Unlike the SME Code, this definition in the SME Regulations does not refer to the European Commission recommendation 2003/361. In addition, under the SME Regulations an entity with the requisite number of employees must meet both the financial thresholds whereas under the SME Code it is sufficient if the entity meets one or the other of those thresholds. As a result, a number of enterprises which currently fall within the SME Code will no longer fall within the scope of the SME Regulations.

Business credit card borrowers benefit from some additional protection under the SME Regulations. Specifically, while the SME Regulations continue to apply the existing protections relating to unsolicited credit (regulation 7) and advertising (regulation 11(4)) to business credit cards, they also provide for certain protections in the case of arrears and financial difficulties.

Not Co-Operating

The SME Regulations include certain additional protections for borrowers prior to being classified as ‘not co-operating’, which are largely inspired by similar protections in the Central Bank’s Code of Conduct on Mortgage Arrears.

Under the SME Regulations, an RFSP must make available an information booklet for borrowers which includes information outlining the implications for borrowers where they are deemed to be not co-operating. This may include the refusal to offer an alternative arrangement, institution of legal proceedings or enforcement of security. In addition, the SME Regulations permit an appeal to be made by a borrower that has been classified as not co-operating. 


The SME Regulations provide greater protection for guarantors as compared with the SME Code. Under the SME Regulations, where an RFSP seeks security by way of a guarantee, it must provide the intended guarantor with certain information including a clear explanation of why the guarantee is required and the potential consequences of providing the guarantee. Specified warning statements must be included in the explanation and in the guarantee documentation.

Other Changes

The SME Regulations make a number of other changes to the requirements governing SME lending. In particular, an RFSP must:

  • provide specific information about its credit application process including the type of information that may be required in support of the application and the timelines applicable to a credit application assessment (regulation 14);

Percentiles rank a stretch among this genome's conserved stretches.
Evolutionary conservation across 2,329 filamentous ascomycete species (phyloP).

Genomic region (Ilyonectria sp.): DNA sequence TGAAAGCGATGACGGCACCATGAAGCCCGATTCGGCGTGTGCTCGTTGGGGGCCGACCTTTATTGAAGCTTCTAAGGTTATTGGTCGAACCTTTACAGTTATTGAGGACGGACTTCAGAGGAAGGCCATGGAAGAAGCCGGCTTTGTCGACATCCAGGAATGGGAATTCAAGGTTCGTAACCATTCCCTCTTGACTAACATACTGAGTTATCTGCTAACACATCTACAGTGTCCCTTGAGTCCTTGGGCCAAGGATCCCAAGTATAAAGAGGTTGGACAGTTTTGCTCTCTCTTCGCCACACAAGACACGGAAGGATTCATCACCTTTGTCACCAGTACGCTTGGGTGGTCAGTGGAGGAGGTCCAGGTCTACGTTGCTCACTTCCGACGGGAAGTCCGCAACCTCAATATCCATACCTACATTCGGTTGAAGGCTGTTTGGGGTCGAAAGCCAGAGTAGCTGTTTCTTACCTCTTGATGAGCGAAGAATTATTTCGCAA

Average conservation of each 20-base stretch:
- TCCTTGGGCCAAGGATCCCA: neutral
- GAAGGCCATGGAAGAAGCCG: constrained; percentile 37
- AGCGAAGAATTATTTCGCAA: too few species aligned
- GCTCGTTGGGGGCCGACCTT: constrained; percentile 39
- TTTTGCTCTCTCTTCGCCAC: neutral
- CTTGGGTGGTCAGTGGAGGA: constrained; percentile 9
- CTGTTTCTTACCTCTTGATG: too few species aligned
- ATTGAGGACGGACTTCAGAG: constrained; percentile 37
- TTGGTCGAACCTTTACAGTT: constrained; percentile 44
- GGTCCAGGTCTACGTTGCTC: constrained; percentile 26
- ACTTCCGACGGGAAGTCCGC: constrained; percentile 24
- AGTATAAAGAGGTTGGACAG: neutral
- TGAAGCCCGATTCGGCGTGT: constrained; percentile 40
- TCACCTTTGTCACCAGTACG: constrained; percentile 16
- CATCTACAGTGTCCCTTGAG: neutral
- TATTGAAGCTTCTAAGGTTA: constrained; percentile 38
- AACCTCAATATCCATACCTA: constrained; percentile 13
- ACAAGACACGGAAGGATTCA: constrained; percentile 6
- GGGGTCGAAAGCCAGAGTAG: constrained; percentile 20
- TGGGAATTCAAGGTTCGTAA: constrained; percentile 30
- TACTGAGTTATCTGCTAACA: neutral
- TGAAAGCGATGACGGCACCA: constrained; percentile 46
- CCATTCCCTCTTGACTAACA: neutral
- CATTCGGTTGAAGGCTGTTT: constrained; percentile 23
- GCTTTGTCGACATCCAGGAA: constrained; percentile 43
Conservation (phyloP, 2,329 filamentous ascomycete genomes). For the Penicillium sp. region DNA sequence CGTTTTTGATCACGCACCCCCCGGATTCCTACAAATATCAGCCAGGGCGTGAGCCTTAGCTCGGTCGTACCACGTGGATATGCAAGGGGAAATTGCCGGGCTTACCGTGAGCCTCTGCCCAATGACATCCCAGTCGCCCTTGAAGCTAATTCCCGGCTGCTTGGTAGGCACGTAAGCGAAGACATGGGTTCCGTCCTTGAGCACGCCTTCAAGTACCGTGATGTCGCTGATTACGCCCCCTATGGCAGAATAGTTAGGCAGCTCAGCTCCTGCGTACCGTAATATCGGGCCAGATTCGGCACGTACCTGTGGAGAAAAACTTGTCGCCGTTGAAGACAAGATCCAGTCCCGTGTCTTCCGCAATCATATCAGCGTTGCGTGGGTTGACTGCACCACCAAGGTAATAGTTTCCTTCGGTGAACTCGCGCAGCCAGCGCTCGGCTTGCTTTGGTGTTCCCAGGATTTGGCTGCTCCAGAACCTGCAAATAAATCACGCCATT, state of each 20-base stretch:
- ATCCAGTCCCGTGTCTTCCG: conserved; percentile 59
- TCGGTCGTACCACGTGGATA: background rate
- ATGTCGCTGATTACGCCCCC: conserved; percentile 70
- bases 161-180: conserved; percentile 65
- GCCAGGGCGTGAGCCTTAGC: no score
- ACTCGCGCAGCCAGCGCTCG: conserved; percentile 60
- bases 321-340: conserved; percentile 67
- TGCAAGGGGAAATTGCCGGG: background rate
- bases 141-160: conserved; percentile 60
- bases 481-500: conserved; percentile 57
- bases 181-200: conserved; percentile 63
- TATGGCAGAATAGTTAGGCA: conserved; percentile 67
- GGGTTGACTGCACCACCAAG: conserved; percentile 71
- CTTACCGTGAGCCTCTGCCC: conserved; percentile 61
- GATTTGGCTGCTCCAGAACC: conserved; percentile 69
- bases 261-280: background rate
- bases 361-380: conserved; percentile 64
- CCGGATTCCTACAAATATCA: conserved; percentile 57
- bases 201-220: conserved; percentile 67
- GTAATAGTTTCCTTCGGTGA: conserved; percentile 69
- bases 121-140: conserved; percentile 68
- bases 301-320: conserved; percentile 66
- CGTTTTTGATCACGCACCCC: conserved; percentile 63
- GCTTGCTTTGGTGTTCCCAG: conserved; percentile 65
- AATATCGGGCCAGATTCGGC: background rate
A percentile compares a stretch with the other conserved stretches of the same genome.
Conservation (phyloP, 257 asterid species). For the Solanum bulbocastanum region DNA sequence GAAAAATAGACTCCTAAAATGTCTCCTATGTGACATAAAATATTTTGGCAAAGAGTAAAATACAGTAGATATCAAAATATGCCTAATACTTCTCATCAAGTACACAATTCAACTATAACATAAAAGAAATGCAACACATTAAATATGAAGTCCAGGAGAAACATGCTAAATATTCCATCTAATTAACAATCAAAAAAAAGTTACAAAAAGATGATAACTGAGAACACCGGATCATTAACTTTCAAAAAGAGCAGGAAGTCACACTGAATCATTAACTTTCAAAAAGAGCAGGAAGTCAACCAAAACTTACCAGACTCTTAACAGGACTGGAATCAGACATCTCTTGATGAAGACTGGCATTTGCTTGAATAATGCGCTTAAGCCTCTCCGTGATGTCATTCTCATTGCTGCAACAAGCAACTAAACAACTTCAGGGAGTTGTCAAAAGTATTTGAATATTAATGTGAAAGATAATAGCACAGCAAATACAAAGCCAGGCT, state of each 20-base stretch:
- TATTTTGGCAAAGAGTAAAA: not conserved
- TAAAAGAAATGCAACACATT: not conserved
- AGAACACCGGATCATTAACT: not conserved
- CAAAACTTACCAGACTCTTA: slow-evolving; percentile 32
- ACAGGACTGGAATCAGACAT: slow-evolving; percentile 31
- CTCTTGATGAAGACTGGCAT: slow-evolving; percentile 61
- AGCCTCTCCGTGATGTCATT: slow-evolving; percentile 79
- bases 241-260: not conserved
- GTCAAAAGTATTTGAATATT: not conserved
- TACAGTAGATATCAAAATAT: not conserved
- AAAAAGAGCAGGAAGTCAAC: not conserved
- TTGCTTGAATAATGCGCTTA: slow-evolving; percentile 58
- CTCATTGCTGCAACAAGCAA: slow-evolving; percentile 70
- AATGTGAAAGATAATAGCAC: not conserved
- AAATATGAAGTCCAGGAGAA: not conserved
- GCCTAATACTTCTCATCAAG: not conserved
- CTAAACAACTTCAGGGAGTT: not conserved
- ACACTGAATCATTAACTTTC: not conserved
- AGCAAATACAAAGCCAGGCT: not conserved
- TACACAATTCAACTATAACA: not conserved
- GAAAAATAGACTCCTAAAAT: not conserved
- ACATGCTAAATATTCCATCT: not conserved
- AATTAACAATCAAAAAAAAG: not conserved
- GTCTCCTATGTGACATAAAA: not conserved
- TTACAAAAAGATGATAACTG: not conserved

• inform a borrower of its reasons for refusing a credit application in a durable medium: the reasons must be specific to all or part of the relevant borrower’s application (regulation 16); and
  • contact an SME borrower that has been in arrears for 15 working days in order to confirm that the borrower is in arrears and, if possible, to identify the reasons for the arrears (regulation 17).

In addition, the SME Regulations confirm that an RFSP will be fully responsible for discharging its regulatory obligations when it outsources any functions relating to activities within the scope of the SME Regulations.

They also stipulate additional grounds on which an internal appeal can be made. These include decisions by a lender to refuse credit, withdraw or reduce credit and the terms and conditions imposed by an RFSP when granting credit and alternative arrangements. An RFSP must establish a dedicated appeals panel to conduct internal appeals.

Comment and Next Steps

The Central Bank’s publication of the SME Regulations is an important development which will have immediate and significant implications for all RFSPs. This is particularly the case as the SME Regulations come at a time when the new regulatory regime for credit servicing firms is being bedded down: this regime effectively extends regulatory protections to SMEs that originally enter into a credit agreement with a relevant RFSP, where that agreement is subsequently sold to an unregulated third party (see our related briefings here and here).

With the exception of a credit union, each RFSP now has until 1 July 2016 to review its existing policies, systems and procedures and ensure its compliance with the more detailed and at times novel requirements of the SME Regulations, including in particular their altered scope.

While many credit unions are faced with the more challenging task of putting in place new policies, systems and procedures and implementing staff training, they benefit from a longer lead-in period in that for credit unions, the Regulations will first take effect on 1 January 2017.